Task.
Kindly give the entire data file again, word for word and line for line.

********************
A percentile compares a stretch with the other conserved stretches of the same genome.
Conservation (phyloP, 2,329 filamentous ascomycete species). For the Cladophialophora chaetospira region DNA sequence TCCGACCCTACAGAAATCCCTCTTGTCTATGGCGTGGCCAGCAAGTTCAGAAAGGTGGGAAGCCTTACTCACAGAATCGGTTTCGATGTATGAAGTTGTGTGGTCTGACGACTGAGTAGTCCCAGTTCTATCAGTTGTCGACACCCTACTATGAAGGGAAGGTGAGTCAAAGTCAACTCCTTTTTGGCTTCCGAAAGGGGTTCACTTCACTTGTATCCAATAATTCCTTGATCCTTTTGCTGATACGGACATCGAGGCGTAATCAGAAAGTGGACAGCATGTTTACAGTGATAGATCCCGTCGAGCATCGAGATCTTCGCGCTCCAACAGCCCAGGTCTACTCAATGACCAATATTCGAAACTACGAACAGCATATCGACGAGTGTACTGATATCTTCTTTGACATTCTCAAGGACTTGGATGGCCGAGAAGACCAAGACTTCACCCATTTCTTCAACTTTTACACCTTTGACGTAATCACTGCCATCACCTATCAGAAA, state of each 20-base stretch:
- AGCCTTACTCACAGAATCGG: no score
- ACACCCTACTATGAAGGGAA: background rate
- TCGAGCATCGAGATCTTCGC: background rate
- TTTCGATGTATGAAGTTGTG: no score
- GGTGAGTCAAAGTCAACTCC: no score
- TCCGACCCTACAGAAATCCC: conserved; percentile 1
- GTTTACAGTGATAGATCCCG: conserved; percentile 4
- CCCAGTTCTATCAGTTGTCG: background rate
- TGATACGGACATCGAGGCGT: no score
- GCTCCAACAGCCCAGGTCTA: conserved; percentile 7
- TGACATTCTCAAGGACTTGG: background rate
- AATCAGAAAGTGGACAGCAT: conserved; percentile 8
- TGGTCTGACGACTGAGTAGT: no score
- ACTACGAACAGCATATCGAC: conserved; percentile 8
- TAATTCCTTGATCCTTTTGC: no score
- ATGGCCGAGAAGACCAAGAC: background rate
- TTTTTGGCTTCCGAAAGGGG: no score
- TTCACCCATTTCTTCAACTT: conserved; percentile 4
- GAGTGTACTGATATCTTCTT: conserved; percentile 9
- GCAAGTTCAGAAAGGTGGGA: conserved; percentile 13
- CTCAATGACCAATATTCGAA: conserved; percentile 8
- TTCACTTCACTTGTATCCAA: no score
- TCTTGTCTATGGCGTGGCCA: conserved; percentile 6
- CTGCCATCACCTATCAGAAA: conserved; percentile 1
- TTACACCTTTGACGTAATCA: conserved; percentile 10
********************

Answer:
A percentile compares a stretch with the other conserved stretches of the same genome.
Conservation (phyloP, 2,329 filamentous ascomycete species). For the Cladophialophora chaetospira region DNA sequence TCCGACCCTACAGAAATCCCTCTTGTCTATGGCGTGGCCAGCAAGTTCAGAAAGGTGGGAAGCCTTACTCACAGAATCGGTTTCGATGTATGAAGTTGTGTGGTCTGACGACTGAGTAGTCCCAGTTCTATCAGTTGTCGACACCCTACTATGAAGGGAAGGTGAGTCAAAGTCAACTCCTTTTTGGCTTCCGAAAGGGGTTCACTTCACTTGTATCCAATAATTCCTTGATCCTTTTGCTGATACGGACATCGAGGCGTAATCAGAAAGTGGACAGCATGTTTACAGTGATAGATCCCGTCGAGCATCGAGATCTTCGCGCTCCAACAGCCCAGGTCTACTCAATGACCAATATTCGAAACTACGAACAGCATATCGACGAGTGTACTGATATCTTCTTTGACATTCTCAAGGACTTGGATGGCCGAGAAGACCAAGACTTCACCCATTTCTTCAACTTTTACACCTTTGACGTAATCACTGCCATCACCTATCAGAAA, state of each 20-base stretch:
- AGCCTTACTCACAGAATCGG: no score
- ACACCCTACTATGAAGGGAA: background rate
- TCGAGCATCGAGATCTTCGC: background rate
- TTTCGATGTATGAAGTTGTG: no score
- GGTGAGTCAAAGTCAACTCC: no score
- TCCGACCCTACAGAAATCCC: conserved; percentile 1
- GTTTACAGTGATAGATCCCG: conserved; percentile 4
- CCCAGTTCTATCAGTTGTCG: background rate
- TGATACGGACATCGAGGCGT: no score
- GCTCCAACAGCCCAGGTCTA: conserved; percentile 7
- TGACATTCTCAAGGACTTGG: background rate
- AATCAGAAAGTGGACAGCAT: conserved; percentile 8
- TGGTCTGACGACTGAGTAGT: no score
- ACTACGAACAGCATATCGAC: conserved; percentile 8
- TAATTCCTTGATCCTTTTGC: no score
- ATGGCCGAGAAGACCAAGAC: background rate
- TTTTTGGCTTCCGAAAGGGG: no score
- TTCACCCATTTCTTCAACTT: conserved; percentile 4
- GAGTGTACTGATATCTTCTT: conserved; percentile 9
- GCAAGTTCAGAAAGGTGGGA: conserved; percentile 13
- CTCAATGACCAATATTCGAA: conserved; percentile 8
- TTCACTTCACTTGTATCCAA: no score
- TCTTGTCTATGGCGTGGCCA: conserved; percentile 6
- CTGCCATCACCTATCAGAAA: conserved; percentile 1
- TTACACCTTTGACGTAATCA: conserved; percentile 10